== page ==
Partial results from Italy's legislative elections point to a five-point advantage for conservative leader Silvio Berlusconi over centre-left candidate Walter Veltroni in the crucial race for the senate. (Story: C. Dansette and L. Kammourieh)
Conservative leader Silvio Berlusconi's centre-right coalition was tipped to win Italy's general elections by projections based on partial results and exit polls published Monday.
A Berlusconi victory would return the 71-year-old billionaire media tycoon to the prime minister's office for the third time since 1994.
A projection by RAI public television attributed 164 Senate seats to Berlusconi's supporters and 139 to his centre-left opponents.
One exit poll gave Berlusconi's grouping 42 percent of the vote against 40 percent for the centre-left led by former Rome mayor Walter Veltroni, while another called it at between 40 and 43 percent for Berlusconi against 37-40 percent for Veltroni.
Voter surveys in the run-up to the polls gave Berlusconi an ever-shrinking lead, from double digits in February to between six and seven percent when the last polls were permitted two weeks ago.
Veltroni apparently closed the gap even further as he criss-crossed the country aboard a bus emulating US Republican candidate John McCain's Straight Talk Express.
The coalition that wins the most votes, even by a small margin, will automatically be awarded 340 seats in the 630-seat Chamber of Deputies, the lower house.
A few key regions are expected to determine Berlusconi's prospects in the Senate: Rome's Lazio region and neighbouring Abruzzo, southern Campania (the Naples region) and Calabria, northwestern Piedmont and Liguria, as well as Sardinia.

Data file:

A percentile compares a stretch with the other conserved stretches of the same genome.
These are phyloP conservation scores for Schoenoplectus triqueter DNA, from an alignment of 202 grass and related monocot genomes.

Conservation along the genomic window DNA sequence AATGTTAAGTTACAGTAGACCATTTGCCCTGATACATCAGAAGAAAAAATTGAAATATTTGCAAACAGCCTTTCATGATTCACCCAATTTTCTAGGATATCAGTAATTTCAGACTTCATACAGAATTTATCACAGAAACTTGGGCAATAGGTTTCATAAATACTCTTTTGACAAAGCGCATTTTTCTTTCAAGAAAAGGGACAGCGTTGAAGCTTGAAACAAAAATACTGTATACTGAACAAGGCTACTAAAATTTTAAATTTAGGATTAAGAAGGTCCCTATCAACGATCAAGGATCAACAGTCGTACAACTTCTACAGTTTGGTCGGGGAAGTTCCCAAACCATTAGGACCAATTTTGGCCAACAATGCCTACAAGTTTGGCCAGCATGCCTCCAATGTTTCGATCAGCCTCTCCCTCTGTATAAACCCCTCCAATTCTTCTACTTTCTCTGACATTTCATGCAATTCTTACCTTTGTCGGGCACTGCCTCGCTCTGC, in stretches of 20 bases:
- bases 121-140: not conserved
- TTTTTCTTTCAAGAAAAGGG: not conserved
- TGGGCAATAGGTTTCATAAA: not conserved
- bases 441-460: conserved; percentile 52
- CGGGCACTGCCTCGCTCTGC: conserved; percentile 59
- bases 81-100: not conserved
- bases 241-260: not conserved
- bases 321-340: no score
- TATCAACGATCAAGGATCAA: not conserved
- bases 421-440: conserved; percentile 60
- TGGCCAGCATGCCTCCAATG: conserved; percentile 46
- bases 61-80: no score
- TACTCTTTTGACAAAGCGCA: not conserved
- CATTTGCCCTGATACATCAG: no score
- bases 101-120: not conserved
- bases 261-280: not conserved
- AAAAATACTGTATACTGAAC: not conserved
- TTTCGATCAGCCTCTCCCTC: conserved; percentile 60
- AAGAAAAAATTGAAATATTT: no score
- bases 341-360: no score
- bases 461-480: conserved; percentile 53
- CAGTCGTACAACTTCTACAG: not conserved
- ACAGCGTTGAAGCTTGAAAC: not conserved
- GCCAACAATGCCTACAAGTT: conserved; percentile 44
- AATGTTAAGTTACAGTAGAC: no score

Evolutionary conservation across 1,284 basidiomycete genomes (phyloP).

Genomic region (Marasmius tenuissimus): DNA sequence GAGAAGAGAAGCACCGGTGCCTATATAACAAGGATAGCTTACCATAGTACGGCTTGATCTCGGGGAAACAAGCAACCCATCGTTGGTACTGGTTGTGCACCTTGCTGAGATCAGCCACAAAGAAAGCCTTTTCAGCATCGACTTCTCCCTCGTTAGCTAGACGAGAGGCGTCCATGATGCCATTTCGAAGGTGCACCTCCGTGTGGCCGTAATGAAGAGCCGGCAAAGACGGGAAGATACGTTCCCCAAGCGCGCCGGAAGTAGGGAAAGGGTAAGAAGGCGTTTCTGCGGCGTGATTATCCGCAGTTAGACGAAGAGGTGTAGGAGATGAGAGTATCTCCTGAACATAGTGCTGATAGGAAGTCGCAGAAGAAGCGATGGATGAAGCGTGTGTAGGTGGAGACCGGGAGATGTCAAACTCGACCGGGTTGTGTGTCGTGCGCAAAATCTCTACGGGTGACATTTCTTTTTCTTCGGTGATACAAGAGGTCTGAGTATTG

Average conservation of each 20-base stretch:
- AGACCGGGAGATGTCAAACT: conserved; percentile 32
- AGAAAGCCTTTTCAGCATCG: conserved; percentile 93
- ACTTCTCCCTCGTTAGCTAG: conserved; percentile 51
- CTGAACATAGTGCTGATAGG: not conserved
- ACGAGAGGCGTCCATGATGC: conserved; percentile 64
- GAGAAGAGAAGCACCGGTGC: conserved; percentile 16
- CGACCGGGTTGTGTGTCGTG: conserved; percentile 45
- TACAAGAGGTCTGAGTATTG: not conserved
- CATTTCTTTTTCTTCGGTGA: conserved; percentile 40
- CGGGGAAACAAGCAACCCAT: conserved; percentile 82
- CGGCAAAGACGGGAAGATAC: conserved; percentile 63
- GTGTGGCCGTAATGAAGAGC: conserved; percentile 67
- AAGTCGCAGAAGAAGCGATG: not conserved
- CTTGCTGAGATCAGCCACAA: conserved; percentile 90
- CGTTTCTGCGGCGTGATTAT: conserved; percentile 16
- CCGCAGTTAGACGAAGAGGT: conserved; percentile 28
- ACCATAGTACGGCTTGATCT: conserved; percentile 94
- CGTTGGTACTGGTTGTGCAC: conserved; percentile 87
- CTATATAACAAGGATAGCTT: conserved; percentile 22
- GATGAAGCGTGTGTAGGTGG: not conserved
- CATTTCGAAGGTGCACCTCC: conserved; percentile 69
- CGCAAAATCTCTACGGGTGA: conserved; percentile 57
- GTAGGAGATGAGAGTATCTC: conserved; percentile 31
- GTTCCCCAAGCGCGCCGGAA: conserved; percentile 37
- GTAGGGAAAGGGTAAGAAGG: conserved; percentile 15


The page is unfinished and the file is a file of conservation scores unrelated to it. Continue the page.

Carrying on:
Berlusconi's coalition includes his newly formed People of Freedom party and the populist Northern League.
On the centre-left is Veltroni's Democratic Party, also a new formation, in coalition with Italy of Values, a populist, anti-corruption party.
The rest of the vote was shared by smaller formations including the far-left Rainbow Left, centrist Christian Democrats in the UDC and a far-right party, La Destra (The Right).
Hoping to avoid the divisiveness of outgoing Prime Minister Romano Prodi's outgoing government, Veltroni spurned the far left as well as the centre when he set up his American-style Democratic Party last year.
The move prompted Berlusconi to form his own merger of centre-right forces a few weeks later.
As prime minister once again, Berlusconi faces an economic downturn and a nation frustrated over political gridlock blamed on the electoral law -- which he himself crafted when coming to the end of his second premiership in 2005.
Date created : 2008-04-14